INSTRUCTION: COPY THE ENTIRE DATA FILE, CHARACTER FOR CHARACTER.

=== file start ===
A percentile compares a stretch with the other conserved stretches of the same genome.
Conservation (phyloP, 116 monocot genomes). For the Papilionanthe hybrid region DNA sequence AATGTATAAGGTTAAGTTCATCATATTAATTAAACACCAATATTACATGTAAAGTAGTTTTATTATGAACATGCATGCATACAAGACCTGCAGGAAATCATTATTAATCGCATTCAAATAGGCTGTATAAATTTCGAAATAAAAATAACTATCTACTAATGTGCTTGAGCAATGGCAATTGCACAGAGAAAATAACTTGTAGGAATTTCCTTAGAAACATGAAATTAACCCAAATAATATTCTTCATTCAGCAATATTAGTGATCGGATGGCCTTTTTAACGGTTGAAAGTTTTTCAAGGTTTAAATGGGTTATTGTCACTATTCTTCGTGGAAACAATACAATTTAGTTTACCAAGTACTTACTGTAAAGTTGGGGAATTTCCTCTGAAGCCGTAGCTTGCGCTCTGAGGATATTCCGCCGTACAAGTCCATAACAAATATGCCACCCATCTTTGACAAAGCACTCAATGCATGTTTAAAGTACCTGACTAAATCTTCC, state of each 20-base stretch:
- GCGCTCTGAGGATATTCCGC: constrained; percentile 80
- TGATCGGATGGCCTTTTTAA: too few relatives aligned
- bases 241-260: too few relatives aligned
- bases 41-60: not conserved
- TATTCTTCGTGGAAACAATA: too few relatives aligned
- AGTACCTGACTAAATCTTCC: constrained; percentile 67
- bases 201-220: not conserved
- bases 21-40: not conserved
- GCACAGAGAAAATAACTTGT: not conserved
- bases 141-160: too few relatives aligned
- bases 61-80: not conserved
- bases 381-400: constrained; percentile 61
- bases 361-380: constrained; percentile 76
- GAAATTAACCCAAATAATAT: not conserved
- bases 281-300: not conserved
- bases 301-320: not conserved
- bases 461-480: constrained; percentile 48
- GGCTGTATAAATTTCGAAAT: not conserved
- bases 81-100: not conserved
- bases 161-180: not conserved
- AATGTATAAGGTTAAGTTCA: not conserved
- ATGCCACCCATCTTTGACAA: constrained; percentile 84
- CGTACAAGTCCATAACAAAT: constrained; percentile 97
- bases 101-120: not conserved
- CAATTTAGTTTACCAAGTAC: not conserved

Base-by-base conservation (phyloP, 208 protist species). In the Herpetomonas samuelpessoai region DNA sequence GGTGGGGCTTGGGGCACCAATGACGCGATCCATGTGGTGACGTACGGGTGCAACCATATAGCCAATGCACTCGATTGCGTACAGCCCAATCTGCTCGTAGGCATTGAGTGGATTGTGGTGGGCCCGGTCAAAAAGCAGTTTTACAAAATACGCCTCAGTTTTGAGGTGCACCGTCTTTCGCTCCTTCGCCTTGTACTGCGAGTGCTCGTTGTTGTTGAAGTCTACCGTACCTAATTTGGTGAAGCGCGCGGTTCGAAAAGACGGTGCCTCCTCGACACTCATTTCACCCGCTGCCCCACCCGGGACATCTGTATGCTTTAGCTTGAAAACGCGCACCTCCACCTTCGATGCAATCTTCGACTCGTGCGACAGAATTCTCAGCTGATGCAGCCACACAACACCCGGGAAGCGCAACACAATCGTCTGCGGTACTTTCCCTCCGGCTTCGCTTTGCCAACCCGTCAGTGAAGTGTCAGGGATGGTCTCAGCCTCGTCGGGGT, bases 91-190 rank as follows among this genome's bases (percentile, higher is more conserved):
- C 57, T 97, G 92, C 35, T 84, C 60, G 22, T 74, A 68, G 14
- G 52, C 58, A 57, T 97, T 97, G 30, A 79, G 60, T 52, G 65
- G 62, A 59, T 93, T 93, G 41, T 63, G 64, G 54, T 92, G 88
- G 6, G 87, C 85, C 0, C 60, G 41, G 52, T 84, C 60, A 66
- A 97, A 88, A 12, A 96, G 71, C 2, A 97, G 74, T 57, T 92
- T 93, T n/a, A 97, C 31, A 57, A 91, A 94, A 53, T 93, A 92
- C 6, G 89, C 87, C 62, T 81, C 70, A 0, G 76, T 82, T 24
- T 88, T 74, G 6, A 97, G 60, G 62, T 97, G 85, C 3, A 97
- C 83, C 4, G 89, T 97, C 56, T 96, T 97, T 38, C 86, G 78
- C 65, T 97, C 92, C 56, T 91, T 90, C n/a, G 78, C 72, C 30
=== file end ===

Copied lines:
A percentile compares a stretch with the other conserved stretches of the same genome.
Conservation (phyloP, 116 monocot genomes). For the Papilionanthe hybrid region DNA sequence AATGTATAAGGTTAAGTTCATCATATTAATTAAACACCAATATTACATGTAAAGTAGTTTTATTATGAACATGCATGCATACAAGACCTGCAGGAAATCATTATTAATCGCATTCAAATAGGCTGTATAAATTTCGAAATAAAAATAACTATCTACTAATGTGCTTGAGCAATGGCAATTGCACAGAGAAAATAACTTGTAGGAATTTCCTTAGAAACATGAAATTAACCCAAATAATATTCTTCATTCAGCAATATTAGTGATCGGATGGCCTTTTTAACGGTTGAAAGTTTTTCAAGGTTTAAATGGGTTATTGTCACTATTCTTCGTGGAAACAATACAATTTAGTTTACCAAGTACTTACTGTAAAGTTGGGGAATTTCCTCTGAAGCCGTAGCTTGCGCTCTGAGGATATTCCGCCGTACAAGTCCATAACAAATATGCCACCCATCTTTGACAAAGCACTCAATGCATGTTTAAAGTACCTGACTAAATCTTCC, state of each 20-base stretch:
- GCGCTCTGAGGATATTCCGC: constrained; percentile 80
- TGATCGGATGGCCTTTTTAA: too few relatives aligned
- bases 241-260: too few relatives aligned
- bases 41-60: not conserved
- TATTCTTCGTGGAAACAATA: too few relatives aligned
- AGTACCTGACTAAATCTTCC: constrained; percentile 67
- bases 201-220: not conserved
- bases 21-40: not conserved
- GCACAGAGAAAATAACTTGT: not conserved
- bases 141-160: too few relatives aligned
- bases 61-80: not conserved
- bases 381-400: constrained; percentile 61
- bases 361-380: constrained; percentile 76
- GAAATTAACCCAAATAATAT: not conserved
- bases 281-300: not conserved
- bases 301-320: not conserved
- bases 461-480: constrained; percentile 48
- GGCTGTATAAATTTCGAAAT: not conserved
- bases 81-100: not conserved
- bases 161-180: not conserved
- AATGTATAAGGTTAAGTTCA: not conserved
- ATGCCACCCATCTTTGACAA: constrained; percentile 84
- CGTACAAGTCCATAACAAAT: constrained; percentile 97
- bases 101-120: not conserved
- CAATTTAGTTTACCAAGTAC: not conserved

Base-by-base conservation (phyloP, 208 protist species). In the Herpetomonas samuelpessoai region DNA sequence GGTGGGGCTTGGGGCACCAATGACGCGATCCATGTGGTGACGTACGGGTGCAACCATATAGCCAATGCACTCGATTGCGTACAGCCCAATCTGCTCGTAGGCATTGAGTGGATTGTGGTGGGCCCGGTCAAAAAGCAGTTTTACAAAATACGCCTCAGTTTTGAGGTGCACCGTCTTTCGCTCCTTCGCCTTGTACTGCGAGTGCTCGTTGTTGTTGAAGTCTACCGTACCTAATTTGGTGAAGCGCGCGGTTCGAAAAGACGGTGCCTCCTCGACACTCATTTCACCCGCTGCCCCACCCGGGACATCTGTATGCTTTAGCTTGAAAACGCGCACCTCCACCTTCGATGCAATCTTCGACTCGTGCGACAGAATTCTCAGCTGATGCAGCCACACAACACCCGGGAAGCGCAACACAATCGTCTGCGGTACTTTCCCTCCGGCTTCGCTTTGCCAACCCGTCAGTGAAGTGTCAGGGATGGTCTCAGCCTCGTCGGGGT, bases 91-190 rank as follows among this genome's bases (percentile, higher is more conserved):
- C 57, T 97, G 92, C 35, T 84, C 60, G 22, T 74, A 68, G 14
- G 52, C 58, A 57, T 97, T 97, G 30, A 79, G 60, T 52, G 65
- G 62, A 59, T 93, T 93, G 41, T 63, G 64, G 54, T 92, G 88
- G 6, G 87, C 85, C 0, C 60, G 41, G 52, T 84, C 60, A 66
- A 97, A 88, A 12, A 96, G 71, C 2, A 97, G 74, T 57, T 92
- T 93, T n/a, A 97, C 31, A 57, A 91, A 94, A 53, T 93, A 92
- C 6, G 89, C 87, C 62, T 81, C 70, A 0, G 76, T 82, T 24
- T 88, T 74, G 6, A 97, G 60, G 62, T 97, G 85, C 3, A 97
- C 83, C 4, G 89, T 97, C 56, T 96, T 97, T 38, C 86, G 78
- C 65, T 97, C 92, C 56, T 91, T 90, C n/a, G 78, C 72, C 30